Rigged Currency Markets? Standard Trading?

I’m torn between writing a mega-post about my thoughts on today’s Bloomberg article about foreign exchange “rate-rigging” as it compares to my experience in equity markets in my career – and keeping it simple.    I’m gonna try to keep it simple.

 

First, read the Bloomberg article.  Key “tidbit” is here:

“One trader with more than a decade of experience said that if he received an order at 3:30 p.m. to sell 1 billion euros ($1.3 billion) in exchange for Swiss francs at the 4 p.m. fix, he would have two objectives: to sell his own euros at the highest price and also to move the rate lower so that at 4 p.m. he could buy the currency from his client at a lower price.

He would profit from the difference between the reference rate and the higher price at which he sold his own euros, he said. A move in the benchmark of 2 basis points, or 0.02 percent, would be worth 200,000 francs ($216,000), he said.

Then, read Matt Levine’s post on the subject.  Key “tidbit,” reacting to the part I just excerpted from Bloomberg,  is here:

“Well of course he would, right? I mean, that’s what that order is; it’s:

  • Client takes the risk that the WM/Reuters close won’t be all they’d hoped it would be,1 and
  • Bank takes the risk that it won’t be able to fill client at the WM/Reuters close.

The bank can choose to sell at the WM/Reuters close – that is, sell over the 60-second period where trades are sampled to create the fixing – to minimize the risk of missing the price. Or it can do whatever it wants, hope to trade at better than the WM/Reuters fix, and run the risk of trading at worse – but in any case pass on the benchmark price to the client. Either way, though, if the bank can sell its euros to the market at a higher price than it can buy them from the client at the fixing, it has made money. And its job is to make money. So it might as well work on both sides of that equation.

Then, ponder this comment on Matt Levine’s post from a Dealbreaker reader:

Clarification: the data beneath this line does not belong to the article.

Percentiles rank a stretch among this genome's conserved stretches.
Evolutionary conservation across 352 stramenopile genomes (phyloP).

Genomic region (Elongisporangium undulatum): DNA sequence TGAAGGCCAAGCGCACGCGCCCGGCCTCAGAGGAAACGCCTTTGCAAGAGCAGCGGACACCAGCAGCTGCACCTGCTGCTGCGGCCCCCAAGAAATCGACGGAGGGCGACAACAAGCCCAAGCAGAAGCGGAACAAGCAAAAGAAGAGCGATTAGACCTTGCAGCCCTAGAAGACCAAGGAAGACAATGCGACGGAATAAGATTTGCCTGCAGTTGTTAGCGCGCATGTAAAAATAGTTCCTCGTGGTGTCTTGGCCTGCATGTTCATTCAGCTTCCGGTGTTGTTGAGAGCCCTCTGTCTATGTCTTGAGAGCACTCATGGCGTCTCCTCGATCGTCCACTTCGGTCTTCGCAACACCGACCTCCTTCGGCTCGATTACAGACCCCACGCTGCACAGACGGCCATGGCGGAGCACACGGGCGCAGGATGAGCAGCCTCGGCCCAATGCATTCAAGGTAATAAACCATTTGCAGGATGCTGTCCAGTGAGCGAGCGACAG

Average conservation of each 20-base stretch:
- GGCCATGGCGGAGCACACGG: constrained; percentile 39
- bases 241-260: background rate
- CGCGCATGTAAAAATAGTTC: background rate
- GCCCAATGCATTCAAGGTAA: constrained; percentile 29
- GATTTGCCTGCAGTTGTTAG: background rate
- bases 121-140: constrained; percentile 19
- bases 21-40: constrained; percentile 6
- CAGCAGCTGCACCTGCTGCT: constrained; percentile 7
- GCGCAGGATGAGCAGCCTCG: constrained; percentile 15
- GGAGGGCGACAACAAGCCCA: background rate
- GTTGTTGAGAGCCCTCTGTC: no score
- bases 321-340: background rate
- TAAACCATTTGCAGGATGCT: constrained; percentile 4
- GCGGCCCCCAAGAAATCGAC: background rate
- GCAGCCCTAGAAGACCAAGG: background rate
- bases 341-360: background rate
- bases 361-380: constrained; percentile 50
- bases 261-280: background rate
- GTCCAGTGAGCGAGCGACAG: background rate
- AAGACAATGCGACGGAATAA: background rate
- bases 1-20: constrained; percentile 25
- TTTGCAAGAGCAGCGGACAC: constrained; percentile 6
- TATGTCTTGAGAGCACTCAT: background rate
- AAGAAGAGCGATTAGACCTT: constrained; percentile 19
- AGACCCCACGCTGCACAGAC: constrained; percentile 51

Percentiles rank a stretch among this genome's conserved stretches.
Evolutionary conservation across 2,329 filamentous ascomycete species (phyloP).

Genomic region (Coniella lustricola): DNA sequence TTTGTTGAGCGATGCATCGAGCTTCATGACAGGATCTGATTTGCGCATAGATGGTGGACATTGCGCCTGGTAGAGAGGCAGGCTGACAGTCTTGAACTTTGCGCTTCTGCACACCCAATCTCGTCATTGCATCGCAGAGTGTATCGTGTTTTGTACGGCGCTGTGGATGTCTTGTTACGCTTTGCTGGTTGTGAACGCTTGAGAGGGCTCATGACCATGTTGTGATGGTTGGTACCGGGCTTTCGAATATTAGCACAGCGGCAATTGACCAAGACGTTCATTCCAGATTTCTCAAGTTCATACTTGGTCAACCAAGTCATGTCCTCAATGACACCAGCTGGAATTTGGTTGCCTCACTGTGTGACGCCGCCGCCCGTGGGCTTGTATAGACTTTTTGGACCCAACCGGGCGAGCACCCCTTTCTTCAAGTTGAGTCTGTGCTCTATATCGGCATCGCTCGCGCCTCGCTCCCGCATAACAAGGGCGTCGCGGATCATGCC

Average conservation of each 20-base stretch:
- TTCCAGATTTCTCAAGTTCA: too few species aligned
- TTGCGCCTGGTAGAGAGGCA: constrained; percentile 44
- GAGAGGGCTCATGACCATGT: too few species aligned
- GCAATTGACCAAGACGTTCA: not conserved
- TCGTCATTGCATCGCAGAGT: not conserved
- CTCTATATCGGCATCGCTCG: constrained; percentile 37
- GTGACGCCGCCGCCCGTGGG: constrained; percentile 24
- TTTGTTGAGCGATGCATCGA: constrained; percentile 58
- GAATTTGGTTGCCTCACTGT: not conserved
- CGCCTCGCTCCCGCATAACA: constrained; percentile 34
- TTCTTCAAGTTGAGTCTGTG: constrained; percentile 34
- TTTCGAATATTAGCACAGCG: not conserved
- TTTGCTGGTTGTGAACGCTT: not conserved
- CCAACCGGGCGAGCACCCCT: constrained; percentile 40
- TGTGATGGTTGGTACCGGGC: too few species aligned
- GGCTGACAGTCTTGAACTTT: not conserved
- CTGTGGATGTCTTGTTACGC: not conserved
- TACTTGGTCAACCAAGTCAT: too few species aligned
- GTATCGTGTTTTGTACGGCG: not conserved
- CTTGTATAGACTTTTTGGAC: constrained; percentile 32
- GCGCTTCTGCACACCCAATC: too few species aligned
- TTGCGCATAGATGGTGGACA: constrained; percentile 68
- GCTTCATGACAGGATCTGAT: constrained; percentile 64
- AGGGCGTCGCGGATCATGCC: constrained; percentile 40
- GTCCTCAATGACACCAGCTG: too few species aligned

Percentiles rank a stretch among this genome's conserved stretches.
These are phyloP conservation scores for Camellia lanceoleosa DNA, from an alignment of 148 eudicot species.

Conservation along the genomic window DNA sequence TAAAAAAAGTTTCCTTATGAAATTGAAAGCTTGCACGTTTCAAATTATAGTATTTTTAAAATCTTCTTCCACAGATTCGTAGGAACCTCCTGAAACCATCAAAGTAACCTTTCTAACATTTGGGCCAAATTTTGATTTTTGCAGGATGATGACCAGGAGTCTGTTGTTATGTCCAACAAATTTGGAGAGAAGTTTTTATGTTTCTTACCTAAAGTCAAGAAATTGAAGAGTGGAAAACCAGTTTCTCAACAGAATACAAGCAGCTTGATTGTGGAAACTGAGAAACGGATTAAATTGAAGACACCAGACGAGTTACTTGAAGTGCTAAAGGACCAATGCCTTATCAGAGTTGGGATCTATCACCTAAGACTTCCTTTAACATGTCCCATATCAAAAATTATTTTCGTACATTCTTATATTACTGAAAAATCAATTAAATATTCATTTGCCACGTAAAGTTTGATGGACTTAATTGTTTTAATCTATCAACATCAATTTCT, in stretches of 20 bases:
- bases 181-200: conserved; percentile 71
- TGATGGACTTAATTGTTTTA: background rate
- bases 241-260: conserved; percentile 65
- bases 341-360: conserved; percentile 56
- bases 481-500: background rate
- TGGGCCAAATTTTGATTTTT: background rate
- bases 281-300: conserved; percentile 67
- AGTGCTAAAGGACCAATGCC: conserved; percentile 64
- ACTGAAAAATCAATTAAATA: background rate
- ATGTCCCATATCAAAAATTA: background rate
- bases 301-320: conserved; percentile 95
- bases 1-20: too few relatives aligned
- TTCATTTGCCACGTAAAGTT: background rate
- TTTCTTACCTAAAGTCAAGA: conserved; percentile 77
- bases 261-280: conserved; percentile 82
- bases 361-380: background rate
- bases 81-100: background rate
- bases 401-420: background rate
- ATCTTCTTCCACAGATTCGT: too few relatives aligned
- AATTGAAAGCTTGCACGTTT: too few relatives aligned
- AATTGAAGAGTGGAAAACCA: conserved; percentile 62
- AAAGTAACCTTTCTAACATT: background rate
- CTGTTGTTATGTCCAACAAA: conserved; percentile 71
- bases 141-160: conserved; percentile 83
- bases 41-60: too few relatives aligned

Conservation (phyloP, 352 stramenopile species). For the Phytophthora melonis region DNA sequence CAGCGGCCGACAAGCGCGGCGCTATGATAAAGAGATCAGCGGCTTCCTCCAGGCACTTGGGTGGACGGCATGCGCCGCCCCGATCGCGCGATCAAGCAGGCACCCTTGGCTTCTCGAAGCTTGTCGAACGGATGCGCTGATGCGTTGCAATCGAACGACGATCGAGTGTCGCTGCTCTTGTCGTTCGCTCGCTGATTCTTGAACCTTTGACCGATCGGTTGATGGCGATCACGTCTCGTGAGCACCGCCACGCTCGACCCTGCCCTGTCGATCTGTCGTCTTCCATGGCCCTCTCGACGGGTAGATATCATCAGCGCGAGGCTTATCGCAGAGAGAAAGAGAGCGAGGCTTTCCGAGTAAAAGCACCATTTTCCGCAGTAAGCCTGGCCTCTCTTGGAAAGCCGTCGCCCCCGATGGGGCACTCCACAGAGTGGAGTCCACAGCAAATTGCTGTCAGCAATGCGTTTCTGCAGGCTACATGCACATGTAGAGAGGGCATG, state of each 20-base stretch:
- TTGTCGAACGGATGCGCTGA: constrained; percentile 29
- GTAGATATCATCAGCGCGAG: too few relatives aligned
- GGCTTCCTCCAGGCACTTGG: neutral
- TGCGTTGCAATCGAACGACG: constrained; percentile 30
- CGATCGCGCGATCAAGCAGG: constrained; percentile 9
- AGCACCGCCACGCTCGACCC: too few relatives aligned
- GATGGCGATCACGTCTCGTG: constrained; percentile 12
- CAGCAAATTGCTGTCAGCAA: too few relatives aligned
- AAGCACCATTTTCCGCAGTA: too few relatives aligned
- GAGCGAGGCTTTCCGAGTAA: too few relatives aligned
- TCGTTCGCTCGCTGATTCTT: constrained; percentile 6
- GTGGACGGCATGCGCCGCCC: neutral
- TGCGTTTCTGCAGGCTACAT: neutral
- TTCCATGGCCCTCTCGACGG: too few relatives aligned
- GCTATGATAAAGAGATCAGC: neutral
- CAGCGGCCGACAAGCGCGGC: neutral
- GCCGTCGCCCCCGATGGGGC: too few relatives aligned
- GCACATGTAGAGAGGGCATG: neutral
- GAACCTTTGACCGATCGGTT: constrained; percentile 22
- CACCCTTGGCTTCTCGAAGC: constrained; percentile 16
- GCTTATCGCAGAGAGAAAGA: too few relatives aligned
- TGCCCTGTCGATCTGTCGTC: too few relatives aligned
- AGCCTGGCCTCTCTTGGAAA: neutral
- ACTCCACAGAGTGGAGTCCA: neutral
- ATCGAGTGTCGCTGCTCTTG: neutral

As a FX trader for more than 20 years, I’d like to know what the scandal is here. If I have an order to sell 1 billion euros at the WMR fix, I have 2 choices:
1. do nothing until the fix and execute the order as instructed by the client by selling 1 billion euros over a 60-second period; but, wait, apparently, I’m “banging the close”.
2. anticipate the fix and sell, say 200 million euros, early and pocket the difference when the fix is set lower; but, wait, what if my not-so-good friend Joe at competitor X has to BUY 3 billion euros at the same fix? Where does the loss on the 200 million euros go? Correct, in my P/L.
So, I either execute as per client’s instructions and get blamed for it, or I front run the order and have a true market exposure that will be rewarded or punished, and I get blamed for it.
In short, Bloomberg is trying too hard to hit back at Reuters.

Then, ponder this statement from me:

Markets are used to transfer risk from those who don’t want to take it to those who do.

It would make me happy if I didn’t have to write a mega-post about this… We’ll see.

Related:

Bloomberg: Traders Said to Rig Currency Rates To Profit Off Clients

Levine: Everybody Always Manipulated Everything, Basically

EDIT: UPDATE 7pm 6/12/2013

Felix Salmon writes a post on this subject, quoting from Izabella Kaminska’s own post which I had missed.

Kaminska:

““Concentration” tactics are normal practice for the industry. It’s the equivalent of creating economies of scale and then choosing the moment to transact so that the depth of the market, and it’s likely impact on the price, is most beneficial to you. It’s called skillful execution.”

also:

“All of this is consequently very hard to police — not least because it’s a market maker’s ability to protect himself with hedges that allows him the ability to offer competitive rates in the first place.

As for why traders at banks are mixing their own principal into all this at all? Easy, because market-making is a principal risk-taking business by definition. It needs base capital to fund and manage hedges, but also to weather and absorb client positions in the course of bringing them liquidity.”

Felix Salmon:  Annals of Market Manipulation: FX Edition

Izabella Kaminska: Trading, Market-Making, Speculation or Manipulation – Who Knows Anymore

-KD

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